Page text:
December 8, 2021
IntelBrief: Setbacks Temper UAE Regional Strategy
The United Arab Emirates (UAE), a federation of seven principalities (emirates) celebrating its 50th anniversary, experienced no unrest during the “Arab Spring” uprisings of 2011. Yet, de-facto UAE leader Sheikh Mohammed bin Zayed Al Nahyan, Crown Prince of the federal capital city-state of Abu Dhabi, has been at the forefront of a regional coalition seeking to keep in power established Arab governments. The UAE under Sheikh Mohammed’s leadership has sought to counter the influence of regional Islamist movements, particularly those linked to the Muslim Brotherhood—a policy that has brought the UAE into confrontation with NATO member Turkey, nominal Gulf ally Qatar, and in 2012, an elected Muslim Brotherhood-led government in Egypt. The federation also has, in partnership with its main Gulf ally, Saudi Arabia, as well as the United States, tried to roll back Iranian influence in the region.
To try to accomplish its policy goals, the country’s leadership has—sometimes contrary to U.S. regional stances—sent the relatively small 60,000 person Emirati armed forces directly into battle. Yet, Shaykh Mohammad’s strategy has come up against its limitations. The joint Saudi-UAE war effort, begun in March 2015, to defeat the Iran-backed Houthis in Yemen—a war that Saudi Crown Prince Mohammad bin Salman (MBS) predicted would be won in three weeks—has bogged down to the point where most experts assess it as a defeat. Seeking to cut its losses and reduce unprecedented U.S. and international criticism of the UAE for causing civilian casualties in Yemen, the UAE pulled its ground forces from the front line. UAE leaders went forward with the withdrawal even though doing so injured their relations with the UAE’s main regional ally, MBS.
In partnership with the military-led government of Egypt, which the UAE has funded generously, the UAE used its capable air force to support eastern Libya warlord Khalifa Haftar. The UAE and Egypt see Haftar as a staunch opponent of Islamist movements, particularly Muslim Brotherhood affiliates, and jihadist groups. However, Haftar’s 2019 attempt to consolidate control of all of Libya by capturing Tripoli failed, in part as a result of Turkish military support for Tripoli, and since the ceasefire, Haftar has decided to compete in presidential elections scheduled for December 24. Yet, the UAE still has sought to advance its “counter-revolutionary” objectives when doing so involves little risk; the country backed Tunisian President Kais Saied suspending parliament and seizing executive power in July. UAE leaders also apparently saw little risk in reopening the UAE embassy in Kabul in November, despite serious concerns about the Taliban’s continuing ties to al-Qaeda.
The UAE’s Iran policies offer the clearest evidence that its leadership is moderating its regional policies in recognition of its limitations. During 2021, in apparent recognition that U.S. sanctions pressure had not set back Iran strategically, the UAE, as well as Saudi Arabia, have directly engaged with Iranian officials to try to lower tensions. Saudi and Iranian officials have recently held four rounds of talks brokered by Iraqi Prime Minister Mustafa al-Kadhimi. Following the Saudi lead, Iran's top nuclear negotiator, Ali Bagheri Kani, met with senior Emirati officials on November 24 as part of Abu Dhabi’s effort to engage Iran diplomatically even on highly contentious issues. The UAE-Iran engagement escalated substantially with the December 6 visit to Tehran of UAE national security adviser, Sheikh Tahnoon bin Zayed Al Nahyan (brother of Sheikh Mohammed), to discuss expanding bilateral ties. Rather than confronting Iran in Syria, the UAE has stepped up its diplomacy there in an effort to reduce Iranian influence. On November 9, UAE Foreign Minister Abdullah bin Zayed Al Nahyan met President Bashar al-Assad in Damascus, despite U.S. criticism that the visit downplayed Assad’s human rights abuses in favor of strategic gains.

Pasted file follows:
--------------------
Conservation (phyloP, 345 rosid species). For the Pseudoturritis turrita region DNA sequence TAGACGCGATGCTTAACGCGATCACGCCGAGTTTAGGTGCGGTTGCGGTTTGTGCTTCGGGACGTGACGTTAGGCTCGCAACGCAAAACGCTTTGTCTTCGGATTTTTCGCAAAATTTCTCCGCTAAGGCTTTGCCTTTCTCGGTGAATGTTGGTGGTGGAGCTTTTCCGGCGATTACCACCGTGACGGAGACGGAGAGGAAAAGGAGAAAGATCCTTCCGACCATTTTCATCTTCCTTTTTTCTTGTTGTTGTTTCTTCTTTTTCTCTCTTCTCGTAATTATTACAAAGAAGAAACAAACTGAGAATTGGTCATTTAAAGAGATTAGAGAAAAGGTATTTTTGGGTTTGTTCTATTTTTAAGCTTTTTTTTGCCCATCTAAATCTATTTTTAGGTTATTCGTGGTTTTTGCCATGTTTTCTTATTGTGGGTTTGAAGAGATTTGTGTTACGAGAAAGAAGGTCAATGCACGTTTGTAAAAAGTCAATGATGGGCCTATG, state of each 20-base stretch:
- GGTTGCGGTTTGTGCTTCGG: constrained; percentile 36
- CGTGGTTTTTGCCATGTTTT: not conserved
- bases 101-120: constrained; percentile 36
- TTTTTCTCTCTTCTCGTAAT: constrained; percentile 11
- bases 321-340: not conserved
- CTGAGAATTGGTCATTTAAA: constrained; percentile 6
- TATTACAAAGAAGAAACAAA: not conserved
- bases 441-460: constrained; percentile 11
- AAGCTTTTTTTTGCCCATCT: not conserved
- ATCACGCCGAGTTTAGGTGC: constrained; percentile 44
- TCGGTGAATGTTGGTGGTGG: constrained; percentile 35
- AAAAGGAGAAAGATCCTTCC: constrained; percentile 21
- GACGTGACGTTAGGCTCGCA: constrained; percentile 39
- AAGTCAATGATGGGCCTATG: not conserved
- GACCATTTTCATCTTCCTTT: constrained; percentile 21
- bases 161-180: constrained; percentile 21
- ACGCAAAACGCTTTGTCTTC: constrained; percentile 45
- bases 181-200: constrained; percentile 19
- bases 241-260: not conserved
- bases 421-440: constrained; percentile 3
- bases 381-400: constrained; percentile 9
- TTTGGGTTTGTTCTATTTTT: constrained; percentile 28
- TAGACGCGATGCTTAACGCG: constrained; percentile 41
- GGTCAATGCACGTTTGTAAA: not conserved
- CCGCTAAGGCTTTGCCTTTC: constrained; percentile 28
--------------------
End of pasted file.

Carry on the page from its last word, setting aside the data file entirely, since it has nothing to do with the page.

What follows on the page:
The UAE also appears to have assessed that its ideological confrontations with other regional states have yielded more costs than benefits. In 2017, the UAE and Saudi Arabia severed relations with Gulf partner Qatar on the grounds that it was pursuing some foreign policies, such as engagement with Iran and Turkey, at variance with those advanced by the Kingdom and the UAE. Unable to compel Qatar to alter its policies, in January 2021, the UAE reluctantly acquiesced to the Saudi decision to reconcile the dispute. In August and September, National Security Adviser Sheikh Tahnoon met Qatar’s Emir Sheikh Tamim bin Hamad Al Thani in Doha and in Saudi Arabia—significant steps to move beyond the rift. Similarly with regard to Turkey, in late November, Sheikh Mohammed visited Ankara. The high-profile visit signaled that the UAE wanted to mute its differences with Turkish President Recep Tayyip Erdogan—even as neither the UAE nor Turkey has ceased support for their respective allies in Libya. The UAE’s foreign policy adjustments over the past few years have, to date, succeeded in reducing U.S. and international criticism of the country. But, the potential remains for Sheikh Mohammed and his key partner, MBS, to return to a harder line if Iran further expands its regional influence or established Arab leaders once again face new uprisings or significant challenges from Islamist movements still prominent in the region.